Travel in Inner City versus Urban Fringe of Adelaide: The Role of Neighbourhood Design

Prior literature has found suburban development to be associated with the unbalanced choice of travel mode. The micro-scale aspects of the built environment that influence modal choice, however, have not been well-established. Furthermore, the majority of the literature is from North American or European cities, thereby providing less Australian context. Using a sample from Adelaide, this paper looked at the connection between neighborhood design and mode choice, classifying the sample into 2 low-density, growing outer-ring suburbs vs. 2 suburbs selected for their higher density, stability, and inner-ring location. Statistical analyses showed that neighborhood design has a strong association with mode choice. Specifically, traditional neighborhood designs are correlated with the choice of non-motorized modes, while suburban designs are associated with automobile use. Multinomial logit models suggest that micro-scale urban form factors play a key role, and that travel time and commute distance also impact mode choice along with a number of social factors such as income level, employment, and family structure. This study, therefore, supports the assertion that land use policies have at least some potential to reduce the choice of private vehicles, thereby reducing dependency on vehicles. This study may also serve to assist other practitioners in Adelaide in their efforts to address the issue of inducing travel, and to present better solutions for sustainability concerns.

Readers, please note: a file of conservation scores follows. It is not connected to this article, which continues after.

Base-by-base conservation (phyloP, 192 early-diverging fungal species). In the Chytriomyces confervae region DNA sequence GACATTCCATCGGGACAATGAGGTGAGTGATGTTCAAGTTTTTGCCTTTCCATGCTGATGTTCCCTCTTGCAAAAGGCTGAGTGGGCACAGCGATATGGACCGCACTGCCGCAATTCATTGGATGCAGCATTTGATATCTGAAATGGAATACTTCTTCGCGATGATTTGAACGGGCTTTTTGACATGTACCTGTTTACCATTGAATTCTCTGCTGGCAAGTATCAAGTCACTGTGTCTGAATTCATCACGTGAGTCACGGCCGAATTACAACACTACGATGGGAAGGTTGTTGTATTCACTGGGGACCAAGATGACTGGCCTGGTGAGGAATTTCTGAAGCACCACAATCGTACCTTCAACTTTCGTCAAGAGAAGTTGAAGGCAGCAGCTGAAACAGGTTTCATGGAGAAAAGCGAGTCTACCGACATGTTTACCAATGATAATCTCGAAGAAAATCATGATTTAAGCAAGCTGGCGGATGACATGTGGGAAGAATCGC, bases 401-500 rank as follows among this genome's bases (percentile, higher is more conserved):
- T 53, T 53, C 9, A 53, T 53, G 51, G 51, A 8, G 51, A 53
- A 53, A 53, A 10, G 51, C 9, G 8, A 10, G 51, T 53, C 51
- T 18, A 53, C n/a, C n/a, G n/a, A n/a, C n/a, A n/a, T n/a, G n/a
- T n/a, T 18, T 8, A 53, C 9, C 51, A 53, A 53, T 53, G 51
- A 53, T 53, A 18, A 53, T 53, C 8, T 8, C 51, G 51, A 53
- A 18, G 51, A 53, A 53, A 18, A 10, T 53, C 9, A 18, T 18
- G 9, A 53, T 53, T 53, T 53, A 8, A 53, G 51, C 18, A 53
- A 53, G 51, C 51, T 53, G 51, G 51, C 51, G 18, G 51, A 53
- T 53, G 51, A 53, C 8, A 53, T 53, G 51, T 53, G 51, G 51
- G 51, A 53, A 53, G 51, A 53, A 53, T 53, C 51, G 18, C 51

Language

  • English

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Filing Info

  • Accession Number: 01045120
  • Record Type: Publication
  • Files: TRIS
  • Created Date: Mar 12 2007 12:11AM